Suppression of human colorectal carcinoma cell growth by wild-type p53

Suzanne J. Baker, Sanford Markowitz, Eric R. Fearon, James K V Willson, Bert Vogelstein

Research output: Contribution to journalArticle

1517 Citations (Scopus)

Abstract

Mutations of the p53 gene occur commonly in colorectal carcinomas and the wild-type p53 allele is often concomitantly deleted. These findings suggest that the wild-type gene may act as a suppressor of colorectal carcinoma cell growth. To test this hypothesis, wild-type or mutant human p53 genes were transfected into human colorectal carcinoma cell lines. Cells transfected with the wild-type gene formed colonies five- to tenfold less efficiently than those transfected with a mutant p53 gene. In those colonies that did form after wild-type gene transfection, the p53 sequences were found to be deleted or rearranged, or both, and no exogenous p53 messenger RNA expression was observed. In contrast, transfection with the wild-type gene had no apparent effect on the growth of epithelial cells derived from a benign colorectal tumor that had only wild-type p53 alleles. Immunocytochemical techniques demonstrated that carcinoma cells expressing the wild-type gene did not progress through the cell cycle, as evidenced by their failure to incorporate thymidine into DNA. These studies show that the wild-type gene can specifically suppress the growth of human colorectal carcinoma cells in vitro and that an in vivo-derived mutation resulting in a single conservative amino acid substitution in the p53 gene product abrogates this suppressive ability.

Original languageEnglish (US)
Pages (from-to)912-915
Number of pages4
JournalScience
Volume249
Issue number4971
StatePublished - Aug 24 1990

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p53 Genes
Colorectal Neoplasms
Growth
Genes
Transfection
Alleles
Mutation
Amino Acid Substitution
Thymidine
Cell Cycle
Epithelial Cells
Carcinoma
Cell Line
Messenger RNA
DNA

ASJC Scopus subject areas

  • General

Cite this

Baker, S. J., Markowitz, S., Fearon, E. R., Willson, J. K. V., & Vogelstein, B. (1990). Suppression of human colorectal carcinoma cell growth by wild-type p53. Science, 249(4971), 912-915.

Suppression of human colorectal carcinoma cell growth by wild-type p53. / Baker, Suzanne J.; Markowitz, Sanford; Fearon, Eric R.; Willson, James K V; Vogelstein, Bert.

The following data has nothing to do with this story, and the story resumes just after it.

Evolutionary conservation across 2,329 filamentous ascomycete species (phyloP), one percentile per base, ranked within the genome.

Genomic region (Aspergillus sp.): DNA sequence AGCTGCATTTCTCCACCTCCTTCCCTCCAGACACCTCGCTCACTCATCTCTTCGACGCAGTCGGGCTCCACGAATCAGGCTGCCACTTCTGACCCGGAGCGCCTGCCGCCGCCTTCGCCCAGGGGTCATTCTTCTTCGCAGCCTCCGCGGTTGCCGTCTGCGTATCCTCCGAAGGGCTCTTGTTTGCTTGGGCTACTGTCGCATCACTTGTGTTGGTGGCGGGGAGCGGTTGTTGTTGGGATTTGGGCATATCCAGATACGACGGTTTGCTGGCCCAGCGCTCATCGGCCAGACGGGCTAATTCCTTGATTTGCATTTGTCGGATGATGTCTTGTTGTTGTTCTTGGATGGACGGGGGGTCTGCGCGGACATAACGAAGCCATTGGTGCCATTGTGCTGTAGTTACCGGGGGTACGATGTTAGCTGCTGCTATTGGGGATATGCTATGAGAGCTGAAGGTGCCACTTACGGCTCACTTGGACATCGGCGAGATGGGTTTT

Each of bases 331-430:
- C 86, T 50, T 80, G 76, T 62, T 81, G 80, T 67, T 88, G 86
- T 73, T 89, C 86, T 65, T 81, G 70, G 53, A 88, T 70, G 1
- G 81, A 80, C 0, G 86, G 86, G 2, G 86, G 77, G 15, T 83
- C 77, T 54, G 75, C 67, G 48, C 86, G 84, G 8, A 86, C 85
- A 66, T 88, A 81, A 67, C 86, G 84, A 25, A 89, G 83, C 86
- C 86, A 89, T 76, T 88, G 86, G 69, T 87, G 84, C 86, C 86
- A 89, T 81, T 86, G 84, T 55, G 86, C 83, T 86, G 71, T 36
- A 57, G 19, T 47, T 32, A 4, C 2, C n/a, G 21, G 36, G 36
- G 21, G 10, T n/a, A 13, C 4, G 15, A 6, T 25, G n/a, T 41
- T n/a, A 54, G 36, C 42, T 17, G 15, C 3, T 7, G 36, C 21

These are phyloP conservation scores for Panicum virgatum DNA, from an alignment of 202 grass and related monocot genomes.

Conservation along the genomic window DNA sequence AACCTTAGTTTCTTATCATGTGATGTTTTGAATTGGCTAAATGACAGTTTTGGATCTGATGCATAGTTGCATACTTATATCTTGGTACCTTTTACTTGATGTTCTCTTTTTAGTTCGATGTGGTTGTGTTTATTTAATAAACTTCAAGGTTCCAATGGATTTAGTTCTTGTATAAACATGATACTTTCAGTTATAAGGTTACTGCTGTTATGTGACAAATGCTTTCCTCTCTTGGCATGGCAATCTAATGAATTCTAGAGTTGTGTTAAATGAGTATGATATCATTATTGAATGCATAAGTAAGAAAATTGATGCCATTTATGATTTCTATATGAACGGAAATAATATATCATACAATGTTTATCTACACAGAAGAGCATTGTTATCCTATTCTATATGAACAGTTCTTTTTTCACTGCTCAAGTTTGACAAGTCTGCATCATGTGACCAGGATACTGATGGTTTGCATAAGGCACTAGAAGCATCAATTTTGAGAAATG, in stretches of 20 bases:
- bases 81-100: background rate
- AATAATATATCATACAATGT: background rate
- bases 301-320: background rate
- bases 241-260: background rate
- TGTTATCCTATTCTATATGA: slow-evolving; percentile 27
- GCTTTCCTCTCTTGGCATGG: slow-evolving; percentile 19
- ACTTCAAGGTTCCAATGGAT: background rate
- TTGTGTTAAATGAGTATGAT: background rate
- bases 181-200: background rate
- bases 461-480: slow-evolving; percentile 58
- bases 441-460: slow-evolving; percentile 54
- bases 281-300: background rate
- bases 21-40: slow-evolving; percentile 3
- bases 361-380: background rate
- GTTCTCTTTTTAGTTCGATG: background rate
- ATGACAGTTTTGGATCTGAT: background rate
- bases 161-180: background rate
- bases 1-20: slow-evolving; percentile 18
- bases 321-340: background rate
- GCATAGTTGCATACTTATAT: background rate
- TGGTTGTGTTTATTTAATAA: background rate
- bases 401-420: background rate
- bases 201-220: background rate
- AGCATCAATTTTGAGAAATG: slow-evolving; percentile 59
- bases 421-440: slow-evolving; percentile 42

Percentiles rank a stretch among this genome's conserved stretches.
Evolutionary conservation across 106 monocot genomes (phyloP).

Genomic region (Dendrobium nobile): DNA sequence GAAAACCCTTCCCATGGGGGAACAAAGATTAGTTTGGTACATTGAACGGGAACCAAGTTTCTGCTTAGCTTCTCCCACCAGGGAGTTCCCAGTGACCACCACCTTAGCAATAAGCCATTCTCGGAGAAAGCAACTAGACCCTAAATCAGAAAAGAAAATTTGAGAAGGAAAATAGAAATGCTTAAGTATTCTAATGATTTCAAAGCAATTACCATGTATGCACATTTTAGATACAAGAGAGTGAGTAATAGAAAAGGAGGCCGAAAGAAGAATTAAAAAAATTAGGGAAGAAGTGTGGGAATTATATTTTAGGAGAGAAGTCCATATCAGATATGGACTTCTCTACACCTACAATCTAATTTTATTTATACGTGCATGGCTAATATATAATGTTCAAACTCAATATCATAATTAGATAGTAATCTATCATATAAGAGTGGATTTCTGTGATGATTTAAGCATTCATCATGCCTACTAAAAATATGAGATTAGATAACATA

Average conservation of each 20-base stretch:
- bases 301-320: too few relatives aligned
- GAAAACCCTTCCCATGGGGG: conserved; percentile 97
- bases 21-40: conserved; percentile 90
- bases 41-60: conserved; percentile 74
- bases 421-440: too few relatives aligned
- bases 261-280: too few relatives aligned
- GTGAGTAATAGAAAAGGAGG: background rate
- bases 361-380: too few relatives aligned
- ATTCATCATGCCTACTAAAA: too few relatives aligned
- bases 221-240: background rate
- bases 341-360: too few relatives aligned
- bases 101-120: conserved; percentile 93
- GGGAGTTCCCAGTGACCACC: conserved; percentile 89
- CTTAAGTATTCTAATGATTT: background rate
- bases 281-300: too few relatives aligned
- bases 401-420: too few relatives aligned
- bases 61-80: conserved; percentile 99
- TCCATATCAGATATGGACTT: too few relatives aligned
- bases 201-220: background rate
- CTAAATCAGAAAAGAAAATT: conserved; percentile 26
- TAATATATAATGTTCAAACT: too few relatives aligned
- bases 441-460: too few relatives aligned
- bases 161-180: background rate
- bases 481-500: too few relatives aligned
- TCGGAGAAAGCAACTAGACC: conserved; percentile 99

In: Science, Vol. 249, No. 4971, 24.08.1990, p. 912-915.

Research output: Contribution to journalArticle

Baker, SJ, Markowitz, S, Fearon, ER, Willson, JKV & Vogelstein, B 1990, 'Suppression of human colorectal carcinoma cell growth by wild-type p53', Science, vol. 249, no. 4971, pp. 912-915.
Baker SJ, Markowitz S, Fearon ER, Willson JKV, Vogelstein B. Suppression of human colorectal carcinoma cell growth by wild-type p53. Science. 1990 Aug 24;249(4971):912-915.
Baker, Suzanne J. ; Markowitz, Sanford ; Fearon, Eric R. ; Willson, James K V ; Vogelstein, Bert. / Suppression of human colorectal carcinoma cell growth by wild-type p53. In: Science. 1990 ; Vol. 249, No. 4971. pp. 912-915.
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AB - Mutations of the p53 gene occur commonly in colorectal carcinomas and the wild-type p53 allele is often concomitantly deleted. These findings suggest that the wild-type gene may act as a suppressor of colorectal carcinoma cell growth. To test this hypothesis, wild-type or mutant human p53 genes were transfected into human colorectal carcinoma cell lines. Cells transfected with the wild-type gene formed colonies five- to tenfold less efficiently than those transfected with a mutant p53 gene. In those colonies that did form after wild-type gene transfection, the p53 sequences were found to be deleted or rearranged, or both, and no exogenous p53 messenger RNA expression was observed. In contrast, transfection with the wild-type gene had no apparent effect on the growth of epithelial cells derived from a benign colorectal tumor that had only wild-type p53 alleles. Immunocytochemical techniques demonstrated that carcinoma cells expressing the wild-type gene did not progress through the cell cycle, as evidenced by their failure to incorporate thymidine into DNA. These studies show that the wild-type gene can specifically suppress the growth of human colorectal carcinoma cells in vitro and that an in vivo-derived mutation resulting in a single conservative amino acid substitution in the p53 gene product abrogates this suppressive ability.

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